DevOps stands for a set of practices that enables the collaboration and communication of both software developers and operations – while at the same time automating the process of software delivery and infrastructure changes. It aims at establishing a culture and environment where building, testing and releasing software can happen rapidly, frequently, and more reliably. But how exactly is DevOps deployed in practice? Manuel Paterna, VP Consulting & Systems Integration at Ericsson Germany shared his company’s experiences with DevOps and agile software development.
DevOps use progress at Ericsson
Manuel stated that Ericsson has been expanding DevOps from initial starting points in agile development in Research & Development to continuous integration, delivery, deployment and operations over the past few years. More recently the company has established a full end-to-end DevOps flow from development to operations with a few selected customers. As a software vendor, this means integrating Ericsson-internal and customer-specific external components to the end-to-end DevOps flow. In addition, internal product development can be integrated with a customer DevOps flow, covering deployment and operations of products and systems. Based on this experience, Ericsson is offering individual consultancy to companies, that would like to explore DevOps.
Efficiency and quality gains achieved through the use of the DevOps approach
According to Manuel Paterna automation allows for shorter release cycles. In some cases, Ericsson managed to have reduced these cycles from six months to two weeks. In addition, feedback received from deployment and operations increases transparency. They are able to optimize automation, improve trouble shooting and respond much faster to errors. ‘Fail fast and improve continuously’ is the motto here − and it works!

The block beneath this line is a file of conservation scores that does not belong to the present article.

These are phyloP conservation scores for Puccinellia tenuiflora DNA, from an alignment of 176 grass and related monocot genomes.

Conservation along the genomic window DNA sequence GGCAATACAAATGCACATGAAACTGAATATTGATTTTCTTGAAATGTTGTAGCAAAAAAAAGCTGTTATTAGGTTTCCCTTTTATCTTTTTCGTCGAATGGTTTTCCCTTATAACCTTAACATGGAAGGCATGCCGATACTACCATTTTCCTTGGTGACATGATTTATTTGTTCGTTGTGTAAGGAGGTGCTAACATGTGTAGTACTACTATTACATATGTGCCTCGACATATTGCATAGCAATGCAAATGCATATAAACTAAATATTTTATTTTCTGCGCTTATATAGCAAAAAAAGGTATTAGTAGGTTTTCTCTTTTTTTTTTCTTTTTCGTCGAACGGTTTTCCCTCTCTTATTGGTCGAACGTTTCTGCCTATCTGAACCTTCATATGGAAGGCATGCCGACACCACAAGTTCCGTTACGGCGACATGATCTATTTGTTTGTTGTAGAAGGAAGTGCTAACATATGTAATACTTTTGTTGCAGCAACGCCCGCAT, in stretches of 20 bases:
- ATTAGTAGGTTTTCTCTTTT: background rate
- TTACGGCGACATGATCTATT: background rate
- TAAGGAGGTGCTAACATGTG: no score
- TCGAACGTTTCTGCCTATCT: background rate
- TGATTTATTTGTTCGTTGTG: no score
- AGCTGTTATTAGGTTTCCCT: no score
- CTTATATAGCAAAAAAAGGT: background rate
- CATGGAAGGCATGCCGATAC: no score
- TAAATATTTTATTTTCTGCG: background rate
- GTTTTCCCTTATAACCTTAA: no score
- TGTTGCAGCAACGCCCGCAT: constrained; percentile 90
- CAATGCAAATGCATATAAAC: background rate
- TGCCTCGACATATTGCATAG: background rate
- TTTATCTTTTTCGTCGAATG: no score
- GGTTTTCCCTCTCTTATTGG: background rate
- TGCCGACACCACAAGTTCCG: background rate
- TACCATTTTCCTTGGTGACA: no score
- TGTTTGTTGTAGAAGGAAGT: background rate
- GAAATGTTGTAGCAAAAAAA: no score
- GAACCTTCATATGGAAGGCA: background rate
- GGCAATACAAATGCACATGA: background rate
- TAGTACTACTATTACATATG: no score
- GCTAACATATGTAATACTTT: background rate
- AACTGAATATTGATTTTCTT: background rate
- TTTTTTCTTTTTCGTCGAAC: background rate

Application areas for DevOps
Ericsson applies the DevOps approach across many key areas – Radio, OSS/BSS, Media, Industry and Society, and Software as a Service (SaaS). They also apply DevOps on different technology stacks, like the Ericsson Cloud platform. Nevertheless they have encountered difficulties – implementing DevOps across organizational boundaries, especially across internal R&D, and during customer engagements is certainly a challenge. They want to avoid ‘Switching Left’, which means going back to development if something isn’t working. In Manuel’s view it is crucial to put great efforts in communication to ensure that everyone is aware of what is going on.
Skills required for practicing DevOps
With DevOps, the focus is very much on automation and transparency. Building up and improving automation requires a different skillset – a system vs. product view, in addition to a good understanding of architecture and tooling, says Paterna. Skills can be acquired through a combination of on-the-job training and external hiring. It is also important to set up an environment in which colleagues are encouraged to share and discuss their day-to-day experiences.
Cultural changes at Ericsson through DevOps
Various roles have had to take on a broader perspective of the software delivery cycle, says Paterna. This has made colleagues more sensitive to the impact of their own decisions further downstream. In particular, the improved transparency has been a very positive experience, allowing for earlier quality improvement and a greater feature hit rate. In customer engagements, automation has resulted in significant benefits that allow for higher quality and a more focus on customer needs. DevOps is an enormous change that should not be underestimated. But it is definitely worth it in the end.